According to Jain, “As a producer the most important thing for me is a great subject, the story and then the talent. I have put a hugely talented team of National Award winners behind the subject. In today’s times when cinema has changed the most important focus should be on the subject which has to be larger-than-life and then comes the story, screenplay and dialogues which make the subject shine. Then you need to bring the best actors, technicians and actors into the film to make it larger. People might run behind top stars but with due respect to everyone, for me nothing else can excite me more than the subject. I always wanted to make this film with the best technician and talent because the subject needs huge talent. I was fortunate to get Mr KV Vijayendra Prasad (writer of the Baahubali series and Bajrangi Bhaijaan) to write the story and screenplay and I got Mr Prasoon Joshi to write the lyrics of the songs and additional screenplay so India’s top two writers are writing India’s greatest subject ever. Co-incidentally, his daughter’s name is Manikarnika (Baahubali director SS Rajamouli’s sister). Shankar-Ehsan-Loy is composing the music, my director is Krish Jagarlamudi who is one of the biggest directors today and brought back Akshay Kumar with Gabbar Is Back, National Award winning designer Neeta Lulla doing the costumes, then I have the Art Director from Bajirao Mastani, Nitin Desai, and champion swordsman Nick Powell who is known to be one of the top five action directors in the world, is composing my action sequences in Manikarnika.”
Jain feels that Rani Laxmibai is an extra-ordinary tale and an out-and-out commercial story and that’s what attracted him to produce it. “I am very fortunate that God has given me an opportunity to make this film because many people were trying to make this film for the last decade and could make it because this is the kind of subject where you need large budgets. It’s a historical film and with extra-ordinary action. In today’s times it’s the most opportune story to tell because we are into nationalism and also celebrating women empowerment. This is the story about the greatest woman that India has ever seen – finest and bravest warrior and an extra-ordinary woman – a queen, mother and wife. We are showing beautiful sequences showcasing every aspect of Rani Laxmibai. Let me add here that we have already shot 40 days of our schedule and 50 per cent of the film is complete. Next week our second schedule is starting in Rajasthan and my November-December our principal photography will be complete. In my career I have never seen a film with such big talent on board and start and finish a film so soon – a historical with so much grandeur and action! I have a crowd of almost 700 on the sets every day with 200 horses coming from both the sides etc.”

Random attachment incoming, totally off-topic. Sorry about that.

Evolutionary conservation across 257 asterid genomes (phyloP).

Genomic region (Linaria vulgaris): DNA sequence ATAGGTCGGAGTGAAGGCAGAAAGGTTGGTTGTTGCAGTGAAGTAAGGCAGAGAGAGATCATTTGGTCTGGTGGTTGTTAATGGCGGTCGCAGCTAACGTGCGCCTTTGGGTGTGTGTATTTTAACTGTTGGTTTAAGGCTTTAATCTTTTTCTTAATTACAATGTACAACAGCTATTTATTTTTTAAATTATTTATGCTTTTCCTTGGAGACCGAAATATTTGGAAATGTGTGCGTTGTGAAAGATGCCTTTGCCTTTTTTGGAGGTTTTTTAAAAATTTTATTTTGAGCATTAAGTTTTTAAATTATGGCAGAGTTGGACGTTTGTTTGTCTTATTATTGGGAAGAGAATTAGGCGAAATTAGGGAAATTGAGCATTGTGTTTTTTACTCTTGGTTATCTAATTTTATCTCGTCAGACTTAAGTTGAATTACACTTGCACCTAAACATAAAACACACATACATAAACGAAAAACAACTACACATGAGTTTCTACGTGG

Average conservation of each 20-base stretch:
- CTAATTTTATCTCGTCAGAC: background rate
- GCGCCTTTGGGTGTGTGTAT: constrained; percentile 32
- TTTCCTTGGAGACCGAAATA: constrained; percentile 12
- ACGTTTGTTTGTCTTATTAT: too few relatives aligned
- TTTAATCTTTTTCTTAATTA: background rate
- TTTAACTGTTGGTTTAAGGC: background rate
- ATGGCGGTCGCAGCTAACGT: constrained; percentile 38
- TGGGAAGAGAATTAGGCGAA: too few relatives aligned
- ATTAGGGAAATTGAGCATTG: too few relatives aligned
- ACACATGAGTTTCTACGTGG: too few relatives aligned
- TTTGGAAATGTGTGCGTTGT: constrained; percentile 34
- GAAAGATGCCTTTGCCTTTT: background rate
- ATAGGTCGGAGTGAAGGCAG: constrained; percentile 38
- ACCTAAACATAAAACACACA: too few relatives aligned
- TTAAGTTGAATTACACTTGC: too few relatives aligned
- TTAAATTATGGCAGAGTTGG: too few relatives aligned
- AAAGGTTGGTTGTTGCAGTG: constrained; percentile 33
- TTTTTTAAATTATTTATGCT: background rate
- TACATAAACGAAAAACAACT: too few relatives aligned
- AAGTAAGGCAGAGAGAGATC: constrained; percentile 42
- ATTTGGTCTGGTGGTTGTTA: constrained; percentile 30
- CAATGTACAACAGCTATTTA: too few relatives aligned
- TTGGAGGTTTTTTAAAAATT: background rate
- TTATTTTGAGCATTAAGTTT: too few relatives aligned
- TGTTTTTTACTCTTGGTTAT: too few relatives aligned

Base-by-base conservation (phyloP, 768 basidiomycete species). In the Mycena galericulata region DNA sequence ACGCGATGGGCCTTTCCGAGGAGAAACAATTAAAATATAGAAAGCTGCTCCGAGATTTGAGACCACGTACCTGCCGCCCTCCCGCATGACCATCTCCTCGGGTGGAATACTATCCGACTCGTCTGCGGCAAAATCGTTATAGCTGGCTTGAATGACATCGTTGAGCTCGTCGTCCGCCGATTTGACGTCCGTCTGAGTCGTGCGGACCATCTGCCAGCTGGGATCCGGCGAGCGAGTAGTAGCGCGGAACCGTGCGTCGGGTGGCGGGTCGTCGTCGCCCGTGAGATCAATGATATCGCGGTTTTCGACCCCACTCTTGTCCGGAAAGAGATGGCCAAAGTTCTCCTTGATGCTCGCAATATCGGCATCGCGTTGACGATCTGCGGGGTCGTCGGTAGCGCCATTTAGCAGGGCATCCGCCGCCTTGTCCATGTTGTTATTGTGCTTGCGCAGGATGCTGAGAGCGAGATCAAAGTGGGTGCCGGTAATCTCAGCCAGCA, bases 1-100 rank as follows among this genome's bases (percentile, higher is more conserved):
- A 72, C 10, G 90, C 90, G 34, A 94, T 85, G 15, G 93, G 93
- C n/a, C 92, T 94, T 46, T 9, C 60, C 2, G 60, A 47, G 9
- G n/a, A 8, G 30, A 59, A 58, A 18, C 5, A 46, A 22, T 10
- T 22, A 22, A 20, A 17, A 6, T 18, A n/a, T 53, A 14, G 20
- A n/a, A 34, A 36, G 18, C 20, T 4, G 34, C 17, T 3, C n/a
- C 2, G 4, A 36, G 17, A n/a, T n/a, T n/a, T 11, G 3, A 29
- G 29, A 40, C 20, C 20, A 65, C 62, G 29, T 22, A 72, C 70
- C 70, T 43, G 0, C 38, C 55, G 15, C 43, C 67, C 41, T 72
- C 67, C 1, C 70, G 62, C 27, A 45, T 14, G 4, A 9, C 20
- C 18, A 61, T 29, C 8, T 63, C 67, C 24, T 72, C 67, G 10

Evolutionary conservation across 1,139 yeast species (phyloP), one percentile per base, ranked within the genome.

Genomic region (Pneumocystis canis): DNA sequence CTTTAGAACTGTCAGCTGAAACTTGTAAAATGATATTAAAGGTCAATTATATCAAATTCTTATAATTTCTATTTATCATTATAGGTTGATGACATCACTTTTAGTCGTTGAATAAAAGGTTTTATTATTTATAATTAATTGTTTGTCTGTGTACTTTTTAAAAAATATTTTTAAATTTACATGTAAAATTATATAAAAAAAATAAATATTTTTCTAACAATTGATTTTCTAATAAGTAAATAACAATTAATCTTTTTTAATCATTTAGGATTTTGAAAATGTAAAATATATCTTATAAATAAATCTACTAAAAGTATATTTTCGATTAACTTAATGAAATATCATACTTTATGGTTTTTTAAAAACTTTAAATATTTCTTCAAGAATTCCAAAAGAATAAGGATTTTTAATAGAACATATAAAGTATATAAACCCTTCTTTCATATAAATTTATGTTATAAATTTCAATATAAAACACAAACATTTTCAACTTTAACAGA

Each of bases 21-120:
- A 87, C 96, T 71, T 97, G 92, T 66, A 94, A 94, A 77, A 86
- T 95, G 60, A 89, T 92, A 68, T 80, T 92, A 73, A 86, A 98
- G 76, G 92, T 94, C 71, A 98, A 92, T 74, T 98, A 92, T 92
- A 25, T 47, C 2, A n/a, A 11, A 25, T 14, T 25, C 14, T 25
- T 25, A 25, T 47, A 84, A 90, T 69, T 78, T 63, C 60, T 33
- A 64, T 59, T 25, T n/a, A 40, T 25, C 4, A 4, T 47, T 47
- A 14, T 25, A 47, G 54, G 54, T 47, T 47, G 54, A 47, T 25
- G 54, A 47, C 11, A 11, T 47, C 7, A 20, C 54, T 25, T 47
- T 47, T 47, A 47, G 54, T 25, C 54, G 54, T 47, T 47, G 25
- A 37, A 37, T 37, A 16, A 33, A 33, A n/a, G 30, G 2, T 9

Talking about the box office viability of Manikarnika, film business and trade analyst, Girish Johar says, “Every film has its own budget and every film has its own BO collections and revenue potential so whether the team is making the film, actually realise the true potential of the film vis-a-vis its cost, remains to be seen. Makers that make that possible with cost vs revenue meeting the expectations become successful, and which do not bridge this gap become successful. Times are very tough at the BO today as audiences have become very rude. If they don’t like a film they won’t watch it even on Saturday.”